The Old Supreme Courthouse Building
The Old Supreme Courthouse Building
Formerly Housing The Maritime Museum of BC
The Maritime Museum of British Columbia sits in Bastion Square in Victoria on Vancouver Island, an area of the city with colonial origins. The building itself developed during the town’s expansion into a city in 1862. Before the Museum opened in 1965, the building was first a police jail and provincial courthouse.
The staff and heritage guides at the Maritime Museum are well versed in the spirits still roaming around Bastion Square and the Maritime Museum. Reported as one of the most haunted buildings in Victoria by several articles and news segments, including CTV, staff and visitors are seldom surprised by the frequency and nature of activity people experience. Guides at the Maritime Museum believe several spirits are behind the strange reports, some emanating from the trials of Judge Begbie, the criminals executed on site, and the large collection of artifacts and exhibit materials displayed on each floor.
Most of the strange and unusual encounters and experiences of staff and visitors emanate from the third floor courthouse where Judge Matthew Begbie presided. Due to the mandatory punishment of hanging for capital offenses, Judge Begbie has erroneously become ‘the hanging judge’ throughout Victoria — a misinterpretation of his ‘haranguing’ from the bench which was to the benefit and defense of those on trial or disadvantaged in society. Visitors to the courthouse frequently report voices and footsteps from the public gallery as well as the smell of sweet pipe tobacco with no apparent source. In 2014, two families independently reported the ‘crowded’ conditions of the courthouse to the staff on the first floor within one week, and many adults report seeing a very tall figure in black dress walking across the Judge’s bench.
Below the third floor courthouse, lies a series of gallery spaces usually reserved for the Canadian Coast Guard, lighthouse, and ship model exhibits. While reports of disembodied voices, moving objects and apparitions are frequently reported to daytime staff, majority of activity centers around the Naval Gallery which exits into a staff-restricted area for special collections holdings. The space, architecturally referred to as 2.14, sits behind an old vault door and opens into a small, brick-adorned segmental arches. Few staff feel comfortable entering into this space which held prisoners awaiting verdict or trial. Psychic mediums Dawn Kirkham and Debra Doerksen report that the space is crowded with many different energies and spirits has an overwhelming sense of despair and grief.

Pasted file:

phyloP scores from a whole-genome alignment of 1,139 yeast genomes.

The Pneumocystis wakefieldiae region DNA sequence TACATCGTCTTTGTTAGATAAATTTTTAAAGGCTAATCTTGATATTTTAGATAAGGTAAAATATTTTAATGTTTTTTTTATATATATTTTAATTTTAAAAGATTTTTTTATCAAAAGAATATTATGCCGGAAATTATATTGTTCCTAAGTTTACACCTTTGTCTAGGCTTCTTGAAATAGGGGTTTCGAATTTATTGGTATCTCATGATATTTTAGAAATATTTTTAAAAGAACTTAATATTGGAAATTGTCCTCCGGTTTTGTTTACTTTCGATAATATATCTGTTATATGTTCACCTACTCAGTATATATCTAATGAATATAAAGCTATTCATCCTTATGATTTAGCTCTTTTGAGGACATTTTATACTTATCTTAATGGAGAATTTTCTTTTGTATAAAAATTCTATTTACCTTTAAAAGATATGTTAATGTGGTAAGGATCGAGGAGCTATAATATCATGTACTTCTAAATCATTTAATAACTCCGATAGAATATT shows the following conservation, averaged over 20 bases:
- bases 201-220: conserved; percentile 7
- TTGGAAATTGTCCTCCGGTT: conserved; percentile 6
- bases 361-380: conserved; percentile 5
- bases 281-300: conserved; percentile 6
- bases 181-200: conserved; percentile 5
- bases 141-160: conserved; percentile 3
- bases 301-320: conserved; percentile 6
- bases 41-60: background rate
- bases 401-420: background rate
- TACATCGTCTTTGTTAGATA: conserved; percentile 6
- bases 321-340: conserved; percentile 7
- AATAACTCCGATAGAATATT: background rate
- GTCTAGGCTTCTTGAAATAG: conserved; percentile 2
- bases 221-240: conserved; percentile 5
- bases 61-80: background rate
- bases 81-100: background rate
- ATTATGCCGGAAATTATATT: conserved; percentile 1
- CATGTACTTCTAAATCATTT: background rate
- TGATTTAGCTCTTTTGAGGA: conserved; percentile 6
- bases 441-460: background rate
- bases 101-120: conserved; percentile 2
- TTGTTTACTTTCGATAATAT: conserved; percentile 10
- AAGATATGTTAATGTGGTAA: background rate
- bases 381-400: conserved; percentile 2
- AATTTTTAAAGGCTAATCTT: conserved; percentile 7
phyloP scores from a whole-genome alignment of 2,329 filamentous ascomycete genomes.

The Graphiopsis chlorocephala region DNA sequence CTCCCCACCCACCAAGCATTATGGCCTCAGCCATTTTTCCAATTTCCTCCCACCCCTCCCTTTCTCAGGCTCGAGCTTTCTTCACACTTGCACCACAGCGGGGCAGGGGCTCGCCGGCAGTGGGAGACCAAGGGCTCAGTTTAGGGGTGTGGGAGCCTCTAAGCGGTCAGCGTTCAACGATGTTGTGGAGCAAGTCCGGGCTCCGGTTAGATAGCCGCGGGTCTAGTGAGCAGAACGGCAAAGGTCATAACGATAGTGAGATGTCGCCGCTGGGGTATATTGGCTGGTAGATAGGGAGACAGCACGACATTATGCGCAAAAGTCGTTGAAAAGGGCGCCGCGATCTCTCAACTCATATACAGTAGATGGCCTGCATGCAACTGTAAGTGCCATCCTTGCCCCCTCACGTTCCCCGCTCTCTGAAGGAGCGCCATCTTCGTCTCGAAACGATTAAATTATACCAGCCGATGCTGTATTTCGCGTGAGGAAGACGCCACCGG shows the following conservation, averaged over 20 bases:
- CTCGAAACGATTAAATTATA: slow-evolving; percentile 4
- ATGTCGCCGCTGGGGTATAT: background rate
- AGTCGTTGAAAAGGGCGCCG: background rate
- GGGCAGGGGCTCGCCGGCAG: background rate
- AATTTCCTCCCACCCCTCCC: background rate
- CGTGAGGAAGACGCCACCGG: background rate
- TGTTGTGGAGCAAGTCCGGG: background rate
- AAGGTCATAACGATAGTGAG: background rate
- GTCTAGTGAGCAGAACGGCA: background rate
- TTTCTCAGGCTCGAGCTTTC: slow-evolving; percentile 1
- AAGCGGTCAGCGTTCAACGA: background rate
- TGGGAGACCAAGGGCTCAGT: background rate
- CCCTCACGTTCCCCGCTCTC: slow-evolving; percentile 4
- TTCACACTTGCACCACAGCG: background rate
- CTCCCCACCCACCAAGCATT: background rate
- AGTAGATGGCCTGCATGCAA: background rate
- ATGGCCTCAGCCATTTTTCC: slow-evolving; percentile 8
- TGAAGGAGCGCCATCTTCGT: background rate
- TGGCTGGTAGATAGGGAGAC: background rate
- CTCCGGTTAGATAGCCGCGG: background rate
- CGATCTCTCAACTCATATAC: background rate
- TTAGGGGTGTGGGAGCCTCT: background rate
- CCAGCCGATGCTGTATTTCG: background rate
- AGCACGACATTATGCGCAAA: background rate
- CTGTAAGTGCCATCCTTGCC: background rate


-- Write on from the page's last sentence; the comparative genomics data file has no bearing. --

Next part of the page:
Perhaps connected to those housed in 2.14, is the Shipbuilding Room on the first floor of the museum. Staff continue to record major unexplained incidents and experiences in this small, easily overlooked space. Visitors to the Maritime Museum, even those on large tour groups, sometimes report a feeling of suffocation or choking and witness figures moving past a roped-off section up the staircase. A few visitors have even described feeling the weight of someone standing on their shoulders. These claims and experiences are not new to the staff who realize that the gallows were once where the Shipbuilding Room now stands.
Despite the darker history of the Maritime Museum, many full-time staff cheerfully welcome this activity into their daily work. While there are many spirits living at the Maritime Museum, they are always “hospitable, generous, and kind” to the many families, scholars, and nautical enthusiasts that continue to visit everyday.
If you are planning a visit to the Maritime Museum please check the contact information below or visit their website. The Maritime Museum offers many different programs for children, youth, and adults, as well as special discounts for group bookings. Museum staff welcome visitors to share their own experiences to aid in the ongoing haunted history of their building. The museum also offers paranormal tours and overnight investigations hosted by Beyond Belief Paranormal Events.